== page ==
My turn to do a month's worth of opinion pieces for the Baptist Times' "Outside Edge" column has come round again. With the agreement of the editor I'm posting my BT article here. To check out the Baptist Times as a whole click here.
Homosexuality. It seems I just can't get away from it.
You might find this hard to believe but try to trust me when I tell you that in the past three days I have: heard form three ministers who are unsure if their own views are consistent with those of the BU; spoken to a colleague who recently resigned from a particular ministry because of disagreement over policy on employing homosexuals; heard that a friend of a friend has attempted suicide because of conflict between her sexual orientation and her very conservative upbringing; put together an agenda for a meeting which includes receiving the resignation of a volunteer because of disagreements about leadership and homosexuality; been approached by a church wondering how to handle the fact that one of their members has moved in with his boyfriend; had a conversation with someone wrestling with the issue of homosexuality and baptismal policy; heard tell of discussions at council about guidance offered to ministers with regard to civil partnerships.
All in three days. Honest.
And my point? Well, first of all, that this is an issue that is not about to go away, an issue that affects many people in our churches, an issue that we cannot and should not ignore. Repression of deep feelings and the suppression of genuinely held points of view is never a sign of good health. Nor can we take it for granted that there is anything like unanimity on this among Baptists. That is often the assumption, but I am not at all convinced.
Of course the past three days are hardly typical. But if this were not the huge issue that I believe it to be, it is unthinkable that it would have crossed my path quite so often in such a short space of time.
My second point is that given the size and extent of the issue, why are we not reflecting on it in our churches much more than we are? Of course it could be that I am wrong and up and down the country congregations are engaged in prayerful, pastorally sensitive, biblical and theological reflection on homosexuality. Could be, but I doubt it.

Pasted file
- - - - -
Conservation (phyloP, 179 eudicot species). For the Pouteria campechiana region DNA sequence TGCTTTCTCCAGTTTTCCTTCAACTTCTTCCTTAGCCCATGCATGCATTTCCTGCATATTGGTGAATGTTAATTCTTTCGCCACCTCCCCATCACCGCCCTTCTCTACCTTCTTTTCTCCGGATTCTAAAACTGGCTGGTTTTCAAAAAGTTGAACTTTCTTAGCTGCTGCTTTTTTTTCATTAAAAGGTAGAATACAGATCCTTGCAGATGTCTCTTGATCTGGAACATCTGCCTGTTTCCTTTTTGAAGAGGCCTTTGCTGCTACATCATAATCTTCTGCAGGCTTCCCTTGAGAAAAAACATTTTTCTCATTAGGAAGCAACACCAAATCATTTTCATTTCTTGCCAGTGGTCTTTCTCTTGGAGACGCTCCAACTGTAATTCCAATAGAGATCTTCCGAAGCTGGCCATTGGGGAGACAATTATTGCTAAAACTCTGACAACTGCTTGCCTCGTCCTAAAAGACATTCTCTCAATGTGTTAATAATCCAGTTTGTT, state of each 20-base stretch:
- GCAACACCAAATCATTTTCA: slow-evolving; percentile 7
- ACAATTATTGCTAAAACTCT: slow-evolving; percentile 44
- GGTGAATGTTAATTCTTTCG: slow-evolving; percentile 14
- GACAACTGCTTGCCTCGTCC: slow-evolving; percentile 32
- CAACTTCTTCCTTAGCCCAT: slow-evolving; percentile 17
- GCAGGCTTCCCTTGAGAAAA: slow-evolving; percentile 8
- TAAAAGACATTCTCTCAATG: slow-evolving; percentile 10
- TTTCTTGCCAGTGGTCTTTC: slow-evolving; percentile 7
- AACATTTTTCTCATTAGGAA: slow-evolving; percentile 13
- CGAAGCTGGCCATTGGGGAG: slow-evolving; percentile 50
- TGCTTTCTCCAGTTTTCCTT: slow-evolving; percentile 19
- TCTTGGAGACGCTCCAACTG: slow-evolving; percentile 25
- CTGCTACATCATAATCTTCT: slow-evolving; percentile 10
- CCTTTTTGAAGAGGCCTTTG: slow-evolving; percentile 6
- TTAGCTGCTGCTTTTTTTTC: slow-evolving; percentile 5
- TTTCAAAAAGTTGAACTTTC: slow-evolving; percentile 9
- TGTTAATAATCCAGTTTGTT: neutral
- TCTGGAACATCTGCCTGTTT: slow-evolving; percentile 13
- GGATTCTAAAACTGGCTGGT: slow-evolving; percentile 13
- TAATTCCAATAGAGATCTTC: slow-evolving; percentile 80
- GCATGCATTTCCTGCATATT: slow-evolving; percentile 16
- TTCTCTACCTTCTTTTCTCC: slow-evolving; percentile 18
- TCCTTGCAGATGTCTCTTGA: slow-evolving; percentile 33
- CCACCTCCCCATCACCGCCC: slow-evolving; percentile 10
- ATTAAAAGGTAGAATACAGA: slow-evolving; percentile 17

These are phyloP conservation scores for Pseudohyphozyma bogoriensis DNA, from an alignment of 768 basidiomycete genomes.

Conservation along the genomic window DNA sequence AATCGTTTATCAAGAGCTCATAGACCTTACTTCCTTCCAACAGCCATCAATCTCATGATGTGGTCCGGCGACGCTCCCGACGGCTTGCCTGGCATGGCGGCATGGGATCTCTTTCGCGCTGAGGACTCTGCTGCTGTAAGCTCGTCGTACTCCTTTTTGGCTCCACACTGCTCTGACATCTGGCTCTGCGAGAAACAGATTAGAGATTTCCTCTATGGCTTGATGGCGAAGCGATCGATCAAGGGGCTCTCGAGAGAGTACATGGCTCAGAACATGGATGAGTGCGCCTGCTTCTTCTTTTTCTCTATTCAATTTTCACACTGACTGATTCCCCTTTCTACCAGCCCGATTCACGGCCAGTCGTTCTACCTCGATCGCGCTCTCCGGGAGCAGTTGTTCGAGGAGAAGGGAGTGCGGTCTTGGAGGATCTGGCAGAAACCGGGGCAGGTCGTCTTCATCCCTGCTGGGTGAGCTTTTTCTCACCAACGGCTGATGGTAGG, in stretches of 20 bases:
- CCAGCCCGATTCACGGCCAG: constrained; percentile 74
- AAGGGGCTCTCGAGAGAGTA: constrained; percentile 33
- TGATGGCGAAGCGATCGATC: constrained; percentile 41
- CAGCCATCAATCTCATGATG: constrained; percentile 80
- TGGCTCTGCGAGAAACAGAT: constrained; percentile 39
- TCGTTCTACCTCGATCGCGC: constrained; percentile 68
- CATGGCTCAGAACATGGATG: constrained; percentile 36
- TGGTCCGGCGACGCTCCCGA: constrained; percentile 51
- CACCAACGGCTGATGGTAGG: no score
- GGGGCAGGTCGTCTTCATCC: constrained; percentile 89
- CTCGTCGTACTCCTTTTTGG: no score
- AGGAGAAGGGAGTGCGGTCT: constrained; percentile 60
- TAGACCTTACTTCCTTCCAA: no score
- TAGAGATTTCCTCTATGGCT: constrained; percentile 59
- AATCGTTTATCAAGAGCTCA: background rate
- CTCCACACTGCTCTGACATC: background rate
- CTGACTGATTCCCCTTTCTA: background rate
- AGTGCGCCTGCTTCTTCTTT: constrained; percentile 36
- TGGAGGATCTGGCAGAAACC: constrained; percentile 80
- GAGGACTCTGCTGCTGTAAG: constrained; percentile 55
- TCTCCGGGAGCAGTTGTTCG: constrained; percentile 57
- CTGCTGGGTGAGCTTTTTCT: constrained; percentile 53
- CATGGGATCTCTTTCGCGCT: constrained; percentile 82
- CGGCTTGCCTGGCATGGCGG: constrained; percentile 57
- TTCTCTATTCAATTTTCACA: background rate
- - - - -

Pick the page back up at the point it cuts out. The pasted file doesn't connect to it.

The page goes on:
I understand that there has been a very disappointing take-up of the resource produced by the Baptist Union Human Sexuality Working Group to help churches engage in a constructive process of biblical and theological reflection on homosexuality. That’s a shame. I hear good things about it and I know that when it comes to this issue unless we give careful attention to how we discuss it we are asking for trouble.
Which brings me to my final point. Isn’t it a shame that Baptists of all people find it so hard to discuss sensitive issues? The gathering of the church community to reflect and pray before God in the light of the Word while seeking the guidance of the Spirit about issues of the day ought to be one our crowning glories. Too often the very opposite is the case. Our people stay away from church meetings in their droves, not least, it seems to me, because we have yet to learn how to do these things well, that is in ways that honour Christ. Tempers are easily lost, emotions run riot and power games abound.
It is high time that we Baptists committed ourselves once again to congregational discernment of the mind of Christ. Not just to the bare theological principle but to the important task of acquiring the skills to enable us to put the principle into practice in constructive ways. And this not least so that we can talk together about homosexuality.